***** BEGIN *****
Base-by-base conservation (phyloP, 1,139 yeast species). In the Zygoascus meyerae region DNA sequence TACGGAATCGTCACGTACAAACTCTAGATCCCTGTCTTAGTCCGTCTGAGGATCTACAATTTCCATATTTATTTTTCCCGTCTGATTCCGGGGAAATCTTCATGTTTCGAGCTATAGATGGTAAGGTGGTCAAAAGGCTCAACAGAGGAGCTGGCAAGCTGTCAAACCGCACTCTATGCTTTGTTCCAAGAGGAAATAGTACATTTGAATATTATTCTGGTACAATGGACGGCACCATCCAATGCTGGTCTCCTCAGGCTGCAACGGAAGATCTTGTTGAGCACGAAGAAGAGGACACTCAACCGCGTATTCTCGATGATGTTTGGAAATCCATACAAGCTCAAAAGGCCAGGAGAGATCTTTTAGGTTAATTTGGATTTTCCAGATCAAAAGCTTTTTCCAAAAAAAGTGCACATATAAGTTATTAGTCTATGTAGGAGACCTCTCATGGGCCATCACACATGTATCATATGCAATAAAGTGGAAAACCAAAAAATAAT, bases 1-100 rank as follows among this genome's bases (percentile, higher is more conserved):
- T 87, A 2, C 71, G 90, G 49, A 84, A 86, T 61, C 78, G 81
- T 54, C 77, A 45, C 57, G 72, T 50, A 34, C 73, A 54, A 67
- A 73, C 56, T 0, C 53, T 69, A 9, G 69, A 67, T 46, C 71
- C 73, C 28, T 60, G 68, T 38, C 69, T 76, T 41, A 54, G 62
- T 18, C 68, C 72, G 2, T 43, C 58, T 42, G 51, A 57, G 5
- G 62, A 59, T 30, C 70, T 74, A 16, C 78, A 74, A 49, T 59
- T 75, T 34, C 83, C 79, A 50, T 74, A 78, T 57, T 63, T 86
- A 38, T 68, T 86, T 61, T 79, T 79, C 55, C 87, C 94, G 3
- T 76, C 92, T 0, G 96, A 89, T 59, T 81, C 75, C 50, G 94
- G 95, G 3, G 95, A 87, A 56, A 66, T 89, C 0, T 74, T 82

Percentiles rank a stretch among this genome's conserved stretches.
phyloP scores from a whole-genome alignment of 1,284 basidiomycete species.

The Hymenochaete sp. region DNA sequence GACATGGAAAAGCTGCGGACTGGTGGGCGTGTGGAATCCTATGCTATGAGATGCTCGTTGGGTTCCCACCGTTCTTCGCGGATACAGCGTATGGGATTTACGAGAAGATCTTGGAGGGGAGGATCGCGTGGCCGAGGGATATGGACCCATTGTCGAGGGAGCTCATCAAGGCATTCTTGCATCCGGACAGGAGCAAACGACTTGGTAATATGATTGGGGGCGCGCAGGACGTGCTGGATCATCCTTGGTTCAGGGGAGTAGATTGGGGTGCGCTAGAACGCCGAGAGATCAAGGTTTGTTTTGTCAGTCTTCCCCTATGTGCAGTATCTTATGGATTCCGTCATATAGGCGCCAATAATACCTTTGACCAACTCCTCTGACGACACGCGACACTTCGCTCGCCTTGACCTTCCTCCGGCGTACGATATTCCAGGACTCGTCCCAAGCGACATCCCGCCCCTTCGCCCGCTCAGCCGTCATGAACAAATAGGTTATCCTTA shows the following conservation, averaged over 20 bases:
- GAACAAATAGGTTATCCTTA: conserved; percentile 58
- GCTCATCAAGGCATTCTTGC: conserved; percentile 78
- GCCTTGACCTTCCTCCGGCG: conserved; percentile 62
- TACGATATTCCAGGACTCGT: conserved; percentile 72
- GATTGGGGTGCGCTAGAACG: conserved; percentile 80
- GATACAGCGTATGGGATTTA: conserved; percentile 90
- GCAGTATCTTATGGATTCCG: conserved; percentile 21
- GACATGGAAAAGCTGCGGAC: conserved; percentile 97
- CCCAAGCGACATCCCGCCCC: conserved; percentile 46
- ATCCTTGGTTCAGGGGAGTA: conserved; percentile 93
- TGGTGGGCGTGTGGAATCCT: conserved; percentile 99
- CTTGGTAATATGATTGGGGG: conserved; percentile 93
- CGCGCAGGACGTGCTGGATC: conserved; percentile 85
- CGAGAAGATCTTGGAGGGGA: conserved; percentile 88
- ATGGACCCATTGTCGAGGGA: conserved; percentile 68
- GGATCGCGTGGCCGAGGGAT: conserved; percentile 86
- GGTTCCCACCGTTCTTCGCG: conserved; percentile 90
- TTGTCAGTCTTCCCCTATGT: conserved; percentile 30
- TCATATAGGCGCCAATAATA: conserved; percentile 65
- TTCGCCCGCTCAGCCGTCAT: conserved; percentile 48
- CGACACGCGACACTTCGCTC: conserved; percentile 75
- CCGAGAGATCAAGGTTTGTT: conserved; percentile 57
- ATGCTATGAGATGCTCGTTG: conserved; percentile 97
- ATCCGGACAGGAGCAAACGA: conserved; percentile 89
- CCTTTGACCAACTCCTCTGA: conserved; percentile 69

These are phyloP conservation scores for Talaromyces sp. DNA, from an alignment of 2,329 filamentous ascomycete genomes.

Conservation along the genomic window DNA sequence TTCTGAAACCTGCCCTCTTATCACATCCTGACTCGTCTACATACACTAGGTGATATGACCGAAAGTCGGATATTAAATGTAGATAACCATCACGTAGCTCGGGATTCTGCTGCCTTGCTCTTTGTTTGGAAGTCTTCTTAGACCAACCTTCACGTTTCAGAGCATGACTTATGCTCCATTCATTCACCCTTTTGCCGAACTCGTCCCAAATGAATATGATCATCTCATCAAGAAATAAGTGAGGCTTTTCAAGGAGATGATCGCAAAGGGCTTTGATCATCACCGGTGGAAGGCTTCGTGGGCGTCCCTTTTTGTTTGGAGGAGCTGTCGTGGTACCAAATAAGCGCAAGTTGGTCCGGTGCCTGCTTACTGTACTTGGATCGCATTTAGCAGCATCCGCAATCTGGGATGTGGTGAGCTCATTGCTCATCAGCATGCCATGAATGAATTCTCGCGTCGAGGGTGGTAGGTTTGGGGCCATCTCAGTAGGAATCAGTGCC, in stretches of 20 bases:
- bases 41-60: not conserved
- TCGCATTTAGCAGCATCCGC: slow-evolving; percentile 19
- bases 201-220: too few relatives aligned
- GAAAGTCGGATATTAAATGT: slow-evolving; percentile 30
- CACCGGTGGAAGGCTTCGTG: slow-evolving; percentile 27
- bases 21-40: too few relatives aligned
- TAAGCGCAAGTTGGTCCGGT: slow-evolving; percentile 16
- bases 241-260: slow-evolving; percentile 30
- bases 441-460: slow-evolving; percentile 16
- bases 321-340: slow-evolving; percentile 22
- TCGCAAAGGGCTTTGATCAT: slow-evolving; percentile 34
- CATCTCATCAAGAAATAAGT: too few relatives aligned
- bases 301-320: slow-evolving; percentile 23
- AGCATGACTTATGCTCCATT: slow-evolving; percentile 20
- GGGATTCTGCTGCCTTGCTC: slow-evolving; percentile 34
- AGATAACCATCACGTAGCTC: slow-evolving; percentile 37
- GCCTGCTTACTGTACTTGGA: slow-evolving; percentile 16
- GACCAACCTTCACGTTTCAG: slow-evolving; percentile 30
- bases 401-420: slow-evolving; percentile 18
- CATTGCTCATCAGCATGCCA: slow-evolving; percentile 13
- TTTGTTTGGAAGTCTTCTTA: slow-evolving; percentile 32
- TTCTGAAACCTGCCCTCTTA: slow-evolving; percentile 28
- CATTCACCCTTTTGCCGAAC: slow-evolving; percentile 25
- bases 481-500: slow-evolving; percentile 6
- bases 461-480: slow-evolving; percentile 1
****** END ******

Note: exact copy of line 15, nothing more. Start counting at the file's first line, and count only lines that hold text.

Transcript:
- GAACAAATAGGTTATCCTTA: conserved; percentile 58